Amala Beads Worldwide is a new source for the discerning bead collector and jewelry lover. I am always on the hunt for new and interesting items and can offer you an exciting collection of beads and findings that have been collected from the world over. Many of the beads I sell have been handmade by me and all of the finished pieces I offer are designed and assembled by me as well. You'll never find a "mass market" version of finished jewelry on this site! I offer a custom design service, meeting your needs for a single bead or a complete "parure" composed of earrings, necklace, bracelet, and brooch. Please feel free to contact me via Thank you for visiting my blog and please tell your friends!

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"All created things must pass; strive on, diligently" - The Buddha

The Hilltop Street Fair!

The 4th Annual Hilltop Street Fair was Saturday, August 26th!

The organizers were really... organized, and I got my booth up in record time.  I had tried some new things for my set up - some worked and some didn't - and I did like having my tables at the very front of the booth.  Needless to say, I'll ditch the new things that didn't work!

It was warm - our heat wave has returned - but there was a nice breeze all day that kept everyone (except, maybe, the bands!) from getting too hot and miserable.

There was a bandstand just around the corner and the first band up played great Santana music - I recognized "Black Magic Woman" right away.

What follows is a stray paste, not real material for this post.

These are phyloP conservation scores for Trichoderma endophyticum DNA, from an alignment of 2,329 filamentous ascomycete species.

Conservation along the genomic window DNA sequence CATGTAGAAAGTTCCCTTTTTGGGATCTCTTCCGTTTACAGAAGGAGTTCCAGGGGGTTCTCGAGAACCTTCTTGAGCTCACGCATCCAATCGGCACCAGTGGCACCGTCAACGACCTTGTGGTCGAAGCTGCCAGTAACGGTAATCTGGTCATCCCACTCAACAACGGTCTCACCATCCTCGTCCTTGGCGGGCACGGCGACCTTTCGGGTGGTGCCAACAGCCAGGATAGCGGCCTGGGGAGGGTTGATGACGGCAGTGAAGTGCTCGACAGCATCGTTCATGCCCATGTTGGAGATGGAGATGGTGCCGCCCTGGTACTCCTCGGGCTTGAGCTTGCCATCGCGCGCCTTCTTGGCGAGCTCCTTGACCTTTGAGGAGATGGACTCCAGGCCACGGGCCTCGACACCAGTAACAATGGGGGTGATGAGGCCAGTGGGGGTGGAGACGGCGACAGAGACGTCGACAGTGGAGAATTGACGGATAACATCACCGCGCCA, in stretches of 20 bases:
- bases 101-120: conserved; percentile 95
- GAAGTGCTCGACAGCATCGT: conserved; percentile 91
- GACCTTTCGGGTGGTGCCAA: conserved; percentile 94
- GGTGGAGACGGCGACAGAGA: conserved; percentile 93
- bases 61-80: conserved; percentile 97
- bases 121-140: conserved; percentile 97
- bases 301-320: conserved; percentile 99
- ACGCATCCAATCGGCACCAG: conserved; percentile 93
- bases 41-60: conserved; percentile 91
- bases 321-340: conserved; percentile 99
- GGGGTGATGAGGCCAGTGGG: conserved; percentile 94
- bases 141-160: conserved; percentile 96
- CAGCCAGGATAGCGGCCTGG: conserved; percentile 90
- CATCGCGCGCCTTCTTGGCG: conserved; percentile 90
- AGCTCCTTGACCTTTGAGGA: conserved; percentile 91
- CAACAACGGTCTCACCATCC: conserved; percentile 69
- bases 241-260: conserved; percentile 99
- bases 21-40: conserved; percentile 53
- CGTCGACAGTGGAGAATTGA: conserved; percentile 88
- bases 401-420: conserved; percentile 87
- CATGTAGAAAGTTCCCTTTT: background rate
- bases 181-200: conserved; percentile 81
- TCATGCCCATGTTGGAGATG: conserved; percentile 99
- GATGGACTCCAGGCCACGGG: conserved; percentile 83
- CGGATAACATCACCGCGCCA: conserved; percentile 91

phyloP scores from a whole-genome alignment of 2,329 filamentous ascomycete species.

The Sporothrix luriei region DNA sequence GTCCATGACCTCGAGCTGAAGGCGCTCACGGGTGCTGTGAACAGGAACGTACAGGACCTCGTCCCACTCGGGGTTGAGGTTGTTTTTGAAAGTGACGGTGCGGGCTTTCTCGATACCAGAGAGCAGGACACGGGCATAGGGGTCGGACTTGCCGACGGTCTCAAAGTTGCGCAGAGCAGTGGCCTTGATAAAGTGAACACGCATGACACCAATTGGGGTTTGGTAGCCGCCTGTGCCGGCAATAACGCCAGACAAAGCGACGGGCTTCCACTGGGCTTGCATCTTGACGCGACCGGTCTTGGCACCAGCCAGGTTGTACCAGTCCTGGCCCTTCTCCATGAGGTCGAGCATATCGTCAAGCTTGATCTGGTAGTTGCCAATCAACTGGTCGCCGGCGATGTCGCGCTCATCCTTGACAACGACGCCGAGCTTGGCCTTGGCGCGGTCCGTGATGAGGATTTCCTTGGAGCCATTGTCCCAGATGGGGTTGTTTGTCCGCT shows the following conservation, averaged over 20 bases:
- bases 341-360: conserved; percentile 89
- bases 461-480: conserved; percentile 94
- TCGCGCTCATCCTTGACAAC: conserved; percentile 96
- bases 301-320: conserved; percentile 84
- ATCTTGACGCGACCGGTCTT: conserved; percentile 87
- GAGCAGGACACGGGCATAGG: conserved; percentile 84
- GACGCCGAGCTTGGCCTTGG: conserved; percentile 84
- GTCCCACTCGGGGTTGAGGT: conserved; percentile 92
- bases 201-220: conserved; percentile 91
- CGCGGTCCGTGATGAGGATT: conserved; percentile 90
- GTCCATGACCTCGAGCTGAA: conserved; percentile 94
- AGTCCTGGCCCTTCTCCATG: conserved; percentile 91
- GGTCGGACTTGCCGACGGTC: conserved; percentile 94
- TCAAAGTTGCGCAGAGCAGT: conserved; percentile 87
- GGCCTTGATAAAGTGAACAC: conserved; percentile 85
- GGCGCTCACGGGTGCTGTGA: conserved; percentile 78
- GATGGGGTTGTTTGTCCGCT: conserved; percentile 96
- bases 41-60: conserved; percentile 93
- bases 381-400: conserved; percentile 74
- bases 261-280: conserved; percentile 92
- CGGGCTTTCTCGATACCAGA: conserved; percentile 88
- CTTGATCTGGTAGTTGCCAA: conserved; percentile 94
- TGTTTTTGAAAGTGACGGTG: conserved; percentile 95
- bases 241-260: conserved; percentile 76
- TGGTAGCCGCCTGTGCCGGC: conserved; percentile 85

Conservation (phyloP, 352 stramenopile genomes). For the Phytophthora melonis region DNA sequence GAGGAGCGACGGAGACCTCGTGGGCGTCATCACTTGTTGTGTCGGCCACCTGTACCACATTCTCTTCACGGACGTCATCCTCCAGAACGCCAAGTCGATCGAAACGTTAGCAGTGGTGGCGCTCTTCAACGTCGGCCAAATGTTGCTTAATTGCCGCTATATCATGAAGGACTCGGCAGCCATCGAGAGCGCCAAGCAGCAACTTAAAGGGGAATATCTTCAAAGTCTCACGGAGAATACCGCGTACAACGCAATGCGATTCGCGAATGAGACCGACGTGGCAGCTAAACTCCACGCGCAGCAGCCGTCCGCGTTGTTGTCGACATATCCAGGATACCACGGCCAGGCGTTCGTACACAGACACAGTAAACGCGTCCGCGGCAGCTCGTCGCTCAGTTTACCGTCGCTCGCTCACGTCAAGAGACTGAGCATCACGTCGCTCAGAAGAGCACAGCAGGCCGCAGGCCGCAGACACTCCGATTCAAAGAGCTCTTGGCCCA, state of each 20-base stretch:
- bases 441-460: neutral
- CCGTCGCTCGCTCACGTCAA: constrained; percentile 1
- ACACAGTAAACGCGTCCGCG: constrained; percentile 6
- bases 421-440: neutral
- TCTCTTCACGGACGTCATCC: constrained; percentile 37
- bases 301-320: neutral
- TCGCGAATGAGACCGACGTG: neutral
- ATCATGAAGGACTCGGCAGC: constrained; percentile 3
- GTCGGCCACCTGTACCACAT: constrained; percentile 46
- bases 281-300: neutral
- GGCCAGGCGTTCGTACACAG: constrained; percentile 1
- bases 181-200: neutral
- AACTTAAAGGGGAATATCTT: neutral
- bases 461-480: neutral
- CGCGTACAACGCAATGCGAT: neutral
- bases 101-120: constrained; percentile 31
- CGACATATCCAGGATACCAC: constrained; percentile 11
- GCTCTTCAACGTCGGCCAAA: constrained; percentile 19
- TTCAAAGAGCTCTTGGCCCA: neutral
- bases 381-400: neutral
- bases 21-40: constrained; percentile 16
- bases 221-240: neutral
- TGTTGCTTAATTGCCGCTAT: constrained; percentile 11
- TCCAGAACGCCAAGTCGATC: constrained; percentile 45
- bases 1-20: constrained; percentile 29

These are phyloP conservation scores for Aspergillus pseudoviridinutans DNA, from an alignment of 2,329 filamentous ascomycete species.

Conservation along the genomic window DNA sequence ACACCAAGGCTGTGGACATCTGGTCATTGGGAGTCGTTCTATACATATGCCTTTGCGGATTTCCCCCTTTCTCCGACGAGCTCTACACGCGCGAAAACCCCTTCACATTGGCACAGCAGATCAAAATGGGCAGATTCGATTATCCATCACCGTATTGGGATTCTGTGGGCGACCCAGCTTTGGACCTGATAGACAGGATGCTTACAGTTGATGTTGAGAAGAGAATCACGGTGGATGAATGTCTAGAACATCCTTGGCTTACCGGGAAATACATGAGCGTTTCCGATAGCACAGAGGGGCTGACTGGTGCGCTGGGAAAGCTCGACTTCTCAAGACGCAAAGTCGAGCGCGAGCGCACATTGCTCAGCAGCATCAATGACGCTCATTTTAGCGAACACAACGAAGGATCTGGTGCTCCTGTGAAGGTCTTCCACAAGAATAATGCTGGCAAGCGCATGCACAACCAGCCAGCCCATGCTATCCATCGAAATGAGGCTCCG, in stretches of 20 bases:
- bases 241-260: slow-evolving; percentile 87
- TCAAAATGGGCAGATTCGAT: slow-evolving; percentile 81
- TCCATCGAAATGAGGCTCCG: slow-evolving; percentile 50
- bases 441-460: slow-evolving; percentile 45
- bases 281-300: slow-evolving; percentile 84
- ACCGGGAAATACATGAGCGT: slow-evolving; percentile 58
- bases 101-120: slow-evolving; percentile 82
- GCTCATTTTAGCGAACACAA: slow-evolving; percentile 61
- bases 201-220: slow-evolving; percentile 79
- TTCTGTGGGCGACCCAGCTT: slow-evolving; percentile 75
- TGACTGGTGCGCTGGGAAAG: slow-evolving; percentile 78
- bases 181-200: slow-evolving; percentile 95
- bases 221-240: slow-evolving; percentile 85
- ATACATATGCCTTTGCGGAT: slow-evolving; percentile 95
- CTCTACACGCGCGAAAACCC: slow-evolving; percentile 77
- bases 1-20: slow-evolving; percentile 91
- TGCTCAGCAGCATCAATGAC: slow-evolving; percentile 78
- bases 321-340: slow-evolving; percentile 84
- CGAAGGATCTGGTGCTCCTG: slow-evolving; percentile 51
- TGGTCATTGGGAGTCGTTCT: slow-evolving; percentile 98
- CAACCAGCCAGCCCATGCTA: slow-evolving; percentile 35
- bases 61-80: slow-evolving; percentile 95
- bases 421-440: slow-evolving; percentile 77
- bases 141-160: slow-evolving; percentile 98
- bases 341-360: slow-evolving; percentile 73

There was a nice crowd, busy, talking and laughing, eating good food, and having a fun time.

I met three very sweet young women who are freshmen at the university that's just a street away from home.

They are from Colorado, Minnesota, and Wisconsin and were all quite excited about being away from home and starting on a great big new adventure.  

I gave each of them a paper Buddha amulet as a little treat.

The Buffalo Soldiers were there and I think they were the most popular of all of the groups I saw.  Being a long time horse fanatic, I was happy to meet Shakakan and her very lovely owner/rider. 

The group is dressed in very accurate Civil War  reproduction Union uniforms and the horses tack is spot on.  I was invited to visit them at their encampment up the street at the park but I couldn't get away to do that.  Maybe next time!

The Soldiers - and the horses - were very patient with the crowds around them.  The kids had the chance to have their photos taken and everyone was wanting to know all about the horses, where they live, what they eat, and so on.

I met some great folks and some old friends stopped by... Paul, Linda, and Pete to name a few. 

The Fair wasn't over until 7PM and by that time my feet were really sore and I was glad to pack up and go home.  As always happens, I learned a lot and came up with some new ideas to help make my next Fair even better!

And, I've been invited to help with the planning of next year's Fair!  What a compliment!

An eclipse and the Hilltop Street Fair!

This is a photo of the beginning of the eclipse!  We don't live in the path of "totality" but did get to see a 92% eclipse.  This little photo is of the imagine we achieved by making a pin-hole in a sheet of paper and lining it up just so to the sun so the light was reflected onto another sheet of paper.  We had